Here we have two different kinds of reality hunger. One is a hunger for reality as the word is used in “reality television.” Shields named his manifesto Reality Hunger — but mash-ups are stagings, manipulations, falsest where they pretend to be real. The other is a hunger to probe and prod reality, to turn it up like fresh soil, to let it take a shape as close to organic as possible. It presses against the real in such an insistent way that we begin to sense the contours of an irreducible “distance between reality and the portrayal of reality,” as Karl Ove has it, describing his favorite pre-Impressionist paintings:
It was doubtless in this interlying space where it “happened,” where it appeared, whatever it was I saw, when the world seemed to step forward from the world. When you didn’t just see the incomprehensible in it but came very close to it. Something that didn’t speak, and that no words could grasp, consequently forever out of our reach, yet within it, for not only did it surround us, we were ourselves part of it, we were ourselves of it.
This is a challenge to memory and imagination. It seeks what can’t be portrayed, the hyperpresence or thereness of every real moment, by coming so close to it that the absence takes a shape.
I loved hearing Knausgaard insist at Community Bookstore that his approach, too, would lose immediacy and come to feel as conventional as what it refused to imitate. Every gesture “dies as it’s being born,” as Ortega has it. Which is why — Knausgaard went on — art has to change from generation to generation: not out of any blind or merely experimental urge toward newness, but because we need, time and again, to break through the shell that forms and find something that elicits or holds or seems to reproduce the artist’s truest self.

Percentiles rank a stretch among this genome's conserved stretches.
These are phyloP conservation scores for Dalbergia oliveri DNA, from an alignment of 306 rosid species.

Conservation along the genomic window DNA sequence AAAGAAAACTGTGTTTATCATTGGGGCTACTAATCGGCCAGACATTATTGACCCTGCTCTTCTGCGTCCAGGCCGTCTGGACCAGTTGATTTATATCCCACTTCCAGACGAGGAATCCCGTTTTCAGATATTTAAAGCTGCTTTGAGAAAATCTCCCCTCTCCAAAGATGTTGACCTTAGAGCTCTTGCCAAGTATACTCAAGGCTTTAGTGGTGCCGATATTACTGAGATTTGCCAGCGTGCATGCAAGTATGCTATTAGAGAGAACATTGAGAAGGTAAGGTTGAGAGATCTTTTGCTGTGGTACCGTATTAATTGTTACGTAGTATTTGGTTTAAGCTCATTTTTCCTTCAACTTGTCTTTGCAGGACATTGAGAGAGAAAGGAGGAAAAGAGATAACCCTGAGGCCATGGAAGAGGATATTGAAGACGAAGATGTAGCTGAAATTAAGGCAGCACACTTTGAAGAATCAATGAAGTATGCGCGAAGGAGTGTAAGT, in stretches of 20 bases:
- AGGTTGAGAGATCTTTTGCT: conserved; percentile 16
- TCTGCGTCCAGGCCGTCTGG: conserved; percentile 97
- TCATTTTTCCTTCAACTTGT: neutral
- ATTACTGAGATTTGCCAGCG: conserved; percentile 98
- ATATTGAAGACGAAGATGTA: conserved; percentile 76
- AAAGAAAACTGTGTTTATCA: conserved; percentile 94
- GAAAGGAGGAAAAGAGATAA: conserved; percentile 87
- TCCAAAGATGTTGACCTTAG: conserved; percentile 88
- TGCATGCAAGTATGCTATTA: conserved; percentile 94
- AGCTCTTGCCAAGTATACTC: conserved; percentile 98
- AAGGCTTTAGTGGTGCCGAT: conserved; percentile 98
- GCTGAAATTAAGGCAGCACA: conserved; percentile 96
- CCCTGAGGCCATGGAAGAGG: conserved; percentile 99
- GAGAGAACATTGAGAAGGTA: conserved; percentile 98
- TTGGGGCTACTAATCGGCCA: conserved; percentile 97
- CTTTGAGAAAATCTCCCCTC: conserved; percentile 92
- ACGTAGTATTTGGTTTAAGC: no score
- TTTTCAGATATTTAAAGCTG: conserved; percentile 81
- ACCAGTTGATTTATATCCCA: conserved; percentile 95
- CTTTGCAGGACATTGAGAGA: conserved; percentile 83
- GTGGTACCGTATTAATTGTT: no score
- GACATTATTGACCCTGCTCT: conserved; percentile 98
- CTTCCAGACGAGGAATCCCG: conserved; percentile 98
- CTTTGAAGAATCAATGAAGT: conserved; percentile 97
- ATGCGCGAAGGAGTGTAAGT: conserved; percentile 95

As I’ve mentioned, the protagonist of My Struggle, who speaks in first person, is “Karl Ove Knausgaard.” Karl Ove hints in Book One that he’s terrible at understanding other people. In his high school days, he tells us derisively,
I actually regarded myself as a sound judge of character. I had a gift, or so I had deluded myself into thinking, it was something I was good at. Understanding others. While I myself was more of a mystery.
How stupid can you get.
This is the tangled truth of what happens inside a head: how we overestimate ourselves, how we ridicule the beliefs we’ve outgrown. It may even — who knows? — express how Knausgaard the author (sometimes?) views himself. But that doesn’t mean the narrator Karl Ove is speaking accurately about himself or the author.
What all of this implies is a matryoshka: the narrator Karl Ove’s thoughts about his younger self might or might not be accurate about that younger self; might or might not apply to the adult Karl Ove; might or might not, if they apply, be accurate about him. They might resemble the author Knausgaard’s thoughts now, or years ago, or thoughts he’s only imagined thinking. When I consider how tangled the heart is, how often a feeling arrives with its opposite, I wonder how we could see any expression of ourselves as a fair facsimile of who we are and what we think, even at a given moment. I take Karl Ove to be one of many specters of the author. I’d say the same thing about the characters in just about every book I love.
Simplicity and concreteness were not a given for Knausgaard, but a praxis. His writing can be dense, over-synapsed with implication. But not in the first three books, at least, of My Struggle. He chooses straightforwardness.